(GERMAN OFFENSIVES and an ARMISTICE – continued)
News of the armistice brought cheering that exceeded that at the beginning of the war. People in England stopped work. Crowds there surged through the streets. Sirens screamed, church bells rang, factories blew their whistles, and those few with cars honked their horns. In Trafalgar Square a vast bonfire was lit. An elated King George V sent messages to the heads of state of Britain's allies referring to a "triumph of right and justice" and "a glorious chapter of the history of freedom."
In Paris the celebrations were as intense, with guns firing and so much other noise that people could not hear one another talk. People walked arm in arm, American soldiers among them, and the celebrations in the streets went into a second day. People also celebrated in Australia, Rio de Janeiro, Montevideo and in Palestine.
News of the armistice reached New York at three in the morning, and immediately church bells began ringing. After daybreak people paraded joyously in the streets. President Wilson went before Congress, where he was heartily cheered, and to Congress he said: "The victorious nations will set up a just peace throughout the world."
In the trenches, US troops fought to the last minute. General Pershing was disappointed because he wanted to take the war into Germany. But at eleven p.m., when the armistice officially began, the frontline troops, officers and enlisted men, were overjoyed. They cheered. Officers and enlisted men fraternized, and enlisted men crossed over to Germans in their trenches a short distance away. And to the surprise of the Americans, they found the German soldiers joyous.
People in the Allied nations were joyously claiming as had King George V that a great victory had been won. God was thanked for having brought victory.
The influenza epidemic had been winding down. It had spread from Europe to every corner of the United States. In previous times, influenza had been killing five persons per thousand people per year, but recently it had been killing four per thousand per week. More American soldiers had died from the flu than from enemy firepower, and thousands of wounded had died because they were weakened by the disease. In the winter of 1918-19, over 500,000 Americans died from the flu and its complications. The development of a vaccine to combat the virus would not occur for another fifteen years.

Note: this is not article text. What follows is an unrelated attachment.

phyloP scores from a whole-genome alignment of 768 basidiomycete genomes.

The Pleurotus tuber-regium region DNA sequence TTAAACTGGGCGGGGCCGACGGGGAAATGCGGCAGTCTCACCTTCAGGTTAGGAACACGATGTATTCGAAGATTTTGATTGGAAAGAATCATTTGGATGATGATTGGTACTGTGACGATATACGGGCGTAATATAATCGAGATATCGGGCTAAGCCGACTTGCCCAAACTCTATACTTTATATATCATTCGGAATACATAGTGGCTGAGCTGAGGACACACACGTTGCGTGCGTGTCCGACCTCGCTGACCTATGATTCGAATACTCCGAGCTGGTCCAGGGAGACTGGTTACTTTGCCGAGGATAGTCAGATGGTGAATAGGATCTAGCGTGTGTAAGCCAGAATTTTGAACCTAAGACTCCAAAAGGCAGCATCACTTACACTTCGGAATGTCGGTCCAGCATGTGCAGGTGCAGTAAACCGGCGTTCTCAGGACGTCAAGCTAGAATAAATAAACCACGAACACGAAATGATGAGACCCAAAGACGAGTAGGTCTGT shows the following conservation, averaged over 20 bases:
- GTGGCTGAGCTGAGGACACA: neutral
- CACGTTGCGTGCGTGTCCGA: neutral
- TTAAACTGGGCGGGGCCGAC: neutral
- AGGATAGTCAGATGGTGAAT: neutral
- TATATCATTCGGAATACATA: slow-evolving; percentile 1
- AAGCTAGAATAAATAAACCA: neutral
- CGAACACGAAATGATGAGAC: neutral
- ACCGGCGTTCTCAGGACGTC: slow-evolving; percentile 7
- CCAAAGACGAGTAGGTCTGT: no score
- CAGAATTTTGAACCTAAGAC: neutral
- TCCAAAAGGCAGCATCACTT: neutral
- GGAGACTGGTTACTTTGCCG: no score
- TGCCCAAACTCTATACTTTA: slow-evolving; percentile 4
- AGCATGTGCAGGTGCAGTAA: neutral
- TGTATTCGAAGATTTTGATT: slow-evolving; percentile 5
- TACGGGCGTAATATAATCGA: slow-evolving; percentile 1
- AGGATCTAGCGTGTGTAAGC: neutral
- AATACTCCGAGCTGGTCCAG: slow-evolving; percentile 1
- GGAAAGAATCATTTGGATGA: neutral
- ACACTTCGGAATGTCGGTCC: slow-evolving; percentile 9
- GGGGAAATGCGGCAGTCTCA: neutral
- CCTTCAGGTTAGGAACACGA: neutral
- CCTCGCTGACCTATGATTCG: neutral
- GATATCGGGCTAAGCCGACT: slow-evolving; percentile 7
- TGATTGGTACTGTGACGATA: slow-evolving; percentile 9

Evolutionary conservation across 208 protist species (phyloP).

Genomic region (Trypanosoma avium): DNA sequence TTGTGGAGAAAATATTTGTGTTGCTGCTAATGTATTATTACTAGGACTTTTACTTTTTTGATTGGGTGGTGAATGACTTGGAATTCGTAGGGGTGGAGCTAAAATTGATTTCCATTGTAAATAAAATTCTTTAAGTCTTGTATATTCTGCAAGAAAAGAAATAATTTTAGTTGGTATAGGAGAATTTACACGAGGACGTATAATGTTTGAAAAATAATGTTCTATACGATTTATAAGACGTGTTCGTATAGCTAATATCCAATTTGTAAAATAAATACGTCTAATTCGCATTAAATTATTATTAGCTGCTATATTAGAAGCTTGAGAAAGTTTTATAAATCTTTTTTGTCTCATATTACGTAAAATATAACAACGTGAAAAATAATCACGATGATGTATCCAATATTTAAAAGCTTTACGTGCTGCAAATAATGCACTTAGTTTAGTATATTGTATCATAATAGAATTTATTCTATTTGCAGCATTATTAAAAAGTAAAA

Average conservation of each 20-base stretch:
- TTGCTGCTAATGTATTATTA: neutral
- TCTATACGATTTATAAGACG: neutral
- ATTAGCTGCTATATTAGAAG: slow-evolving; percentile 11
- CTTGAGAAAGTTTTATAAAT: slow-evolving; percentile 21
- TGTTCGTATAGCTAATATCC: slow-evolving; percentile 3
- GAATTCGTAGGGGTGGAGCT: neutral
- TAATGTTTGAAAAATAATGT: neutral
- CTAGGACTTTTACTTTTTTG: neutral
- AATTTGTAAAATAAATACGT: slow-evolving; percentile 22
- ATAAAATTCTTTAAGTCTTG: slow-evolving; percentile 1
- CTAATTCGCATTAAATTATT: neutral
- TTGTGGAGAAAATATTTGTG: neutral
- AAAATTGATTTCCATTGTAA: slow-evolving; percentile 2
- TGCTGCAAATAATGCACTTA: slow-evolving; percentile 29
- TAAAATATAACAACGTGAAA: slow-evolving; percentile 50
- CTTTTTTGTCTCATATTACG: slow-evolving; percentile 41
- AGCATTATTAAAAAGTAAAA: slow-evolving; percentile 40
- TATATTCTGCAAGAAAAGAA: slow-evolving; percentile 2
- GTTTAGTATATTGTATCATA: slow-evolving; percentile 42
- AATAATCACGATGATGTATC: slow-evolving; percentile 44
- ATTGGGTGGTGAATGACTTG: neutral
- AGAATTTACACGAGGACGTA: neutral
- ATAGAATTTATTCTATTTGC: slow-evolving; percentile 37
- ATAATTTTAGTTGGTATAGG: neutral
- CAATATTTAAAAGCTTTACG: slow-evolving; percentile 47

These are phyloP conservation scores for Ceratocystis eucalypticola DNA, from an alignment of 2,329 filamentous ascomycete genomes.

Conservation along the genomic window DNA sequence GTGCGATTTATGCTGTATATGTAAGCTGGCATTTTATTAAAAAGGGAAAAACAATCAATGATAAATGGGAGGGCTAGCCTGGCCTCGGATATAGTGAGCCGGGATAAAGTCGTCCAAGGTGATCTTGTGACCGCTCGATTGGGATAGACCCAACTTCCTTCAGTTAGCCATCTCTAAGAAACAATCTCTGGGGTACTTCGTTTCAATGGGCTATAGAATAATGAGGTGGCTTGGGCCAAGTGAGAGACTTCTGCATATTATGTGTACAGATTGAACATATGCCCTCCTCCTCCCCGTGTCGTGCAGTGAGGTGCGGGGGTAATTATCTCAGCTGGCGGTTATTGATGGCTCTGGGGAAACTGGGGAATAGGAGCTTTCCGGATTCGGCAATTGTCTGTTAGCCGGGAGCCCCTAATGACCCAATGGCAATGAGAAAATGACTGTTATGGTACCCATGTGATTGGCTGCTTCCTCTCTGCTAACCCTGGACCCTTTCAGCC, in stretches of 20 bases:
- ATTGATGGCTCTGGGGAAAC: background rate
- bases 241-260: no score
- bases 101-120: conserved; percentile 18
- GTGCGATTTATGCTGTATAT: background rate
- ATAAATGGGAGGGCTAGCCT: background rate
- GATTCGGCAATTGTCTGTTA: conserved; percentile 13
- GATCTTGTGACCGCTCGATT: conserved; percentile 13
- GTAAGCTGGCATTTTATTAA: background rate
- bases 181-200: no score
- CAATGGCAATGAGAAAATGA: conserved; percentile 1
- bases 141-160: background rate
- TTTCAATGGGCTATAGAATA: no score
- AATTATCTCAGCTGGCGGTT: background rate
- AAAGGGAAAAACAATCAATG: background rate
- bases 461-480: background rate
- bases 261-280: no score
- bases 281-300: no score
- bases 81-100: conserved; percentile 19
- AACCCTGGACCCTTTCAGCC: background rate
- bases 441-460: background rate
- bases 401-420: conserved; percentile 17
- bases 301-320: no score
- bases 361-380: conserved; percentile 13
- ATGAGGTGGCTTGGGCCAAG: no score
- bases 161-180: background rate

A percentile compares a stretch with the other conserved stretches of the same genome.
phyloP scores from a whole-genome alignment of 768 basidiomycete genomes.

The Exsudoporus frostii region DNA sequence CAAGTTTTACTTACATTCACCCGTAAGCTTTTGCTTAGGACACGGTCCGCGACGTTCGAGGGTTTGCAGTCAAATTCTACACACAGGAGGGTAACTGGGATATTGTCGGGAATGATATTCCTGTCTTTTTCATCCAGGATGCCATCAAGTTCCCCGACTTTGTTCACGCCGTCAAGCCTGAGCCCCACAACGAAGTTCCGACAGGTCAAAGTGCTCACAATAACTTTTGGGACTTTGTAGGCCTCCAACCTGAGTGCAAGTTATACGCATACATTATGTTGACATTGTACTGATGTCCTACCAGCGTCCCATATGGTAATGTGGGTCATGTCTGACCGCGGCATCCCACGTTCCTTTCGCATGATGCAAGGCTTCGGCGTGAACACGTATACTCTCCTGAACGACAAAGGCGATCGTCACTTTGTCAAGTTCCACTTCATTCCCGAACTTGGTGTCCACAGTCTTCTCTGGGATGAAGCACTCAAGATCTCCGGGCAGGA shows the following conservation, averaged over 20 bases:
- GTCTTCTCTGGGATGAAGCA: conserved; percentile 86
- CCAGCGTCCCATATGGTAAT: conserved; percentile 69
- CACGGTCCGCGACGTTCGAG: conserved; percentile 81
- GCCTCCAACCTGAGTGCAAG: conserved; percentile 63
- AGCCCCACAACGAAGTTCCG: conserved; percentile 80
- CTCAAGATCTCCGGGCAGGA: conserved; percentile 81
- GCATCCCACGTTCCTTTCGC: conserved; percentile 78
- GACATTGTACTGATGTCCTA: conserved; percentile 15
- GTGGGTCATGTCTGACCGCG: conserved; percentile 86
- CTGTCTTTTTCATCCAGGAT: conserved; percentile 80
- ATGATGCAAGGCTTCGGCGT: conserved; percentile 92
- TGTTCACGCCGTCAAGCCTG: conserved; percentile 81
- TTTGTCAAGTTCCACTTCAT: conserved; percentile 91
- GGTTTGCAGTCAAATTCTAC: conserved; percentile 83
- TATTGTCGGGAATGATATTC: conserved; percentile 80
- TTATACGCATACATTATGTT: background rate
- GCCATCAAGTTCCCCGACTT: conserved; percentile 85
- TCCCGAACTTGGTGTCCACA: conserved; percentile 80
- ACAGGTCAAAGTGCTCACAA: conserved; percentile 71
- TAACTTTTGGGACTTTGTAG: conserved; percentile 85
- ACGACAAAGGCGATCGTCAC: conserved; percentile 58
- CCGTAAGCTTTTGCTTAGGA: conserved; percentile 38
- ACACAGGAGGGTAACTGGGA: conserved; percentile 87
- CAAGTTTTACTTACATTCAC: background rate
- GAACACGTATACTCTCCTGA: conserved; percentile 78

The British Empire had lost over 908,000 – to be described in a London Times headline as the glorious dead. Many more were maimed and disfigured. Britain's young aristocratic males, who had become lieutenants and had led the vain charges against German lines early in the war, had been wiped out.
France had suffered 1,357,000 dead – around 10.5 percent of the entire male population. Germany had suffered an equal number of military deaths in proportion to its greater population, deaths numbering 1,773,000. Austria-Hungary had suffered 1,200,000 dead, Italy 650,000, the Ottoman Empire 325,000, the United States 126,000, and Japan 300. Civilian deaths were not counted, but they must have numbered in the millions. Russia's population alone was 39 million less than the 171 million it had been in 1914.
The war Franz Joseph had started in order to preserve his empire, was ending with the breakup of that empire. Franz Joseph's successor, Charles, abdicated on November 10.
Wilhelm, who had recklessly given Austria-Hungary a blank check in responding to the assassination of the Archduke, was now in exile in Holland.
What brought disaster for German was not its army "stabbed in the back" in 1918 imagined by many Germans. The German nation was brought down by poor leadership and a bad public attitude: Germany's unwillingness to hold or to pull back to defensive positions and negotiate its withdrawal from the war – the "rotten peace" that many German patriots wanted to avoid.
The war Nicholas had launched by mobilizing against Germany and Austria-Hungary had left him and his family dead. His subjects the Russian people, and the Serbs he wanted to help, might have been better off if he had merely sent the Serbs some material assistance and let the Serbs and the Habsburg forces fight it out – as the Italians and Austrians had in the mid-1800s.
And the answer to the question whether the United States accomplished their goal in entering the war – to make the world safe for democracy or to end all war – was about to unfold on the world stage.
No Man's Land: 1918 the Last Year of the Great War, by John Toland, 1980
Tormented Warrior, by Robert Parkison, 1979 (a biography on Ludendorff)
The First World War: A Complete History, by Martin Gilbert, 1996
To End All Wars: Woodrow Wilson and the quest for a New World Order, by Thomas J. Knock, Oxford U. Press, 1992
The First World War: an Illustrated History, by A J P Taylor, 1963
Copyright © 1998-2014 by Frank E. Smitha. All rights reserved.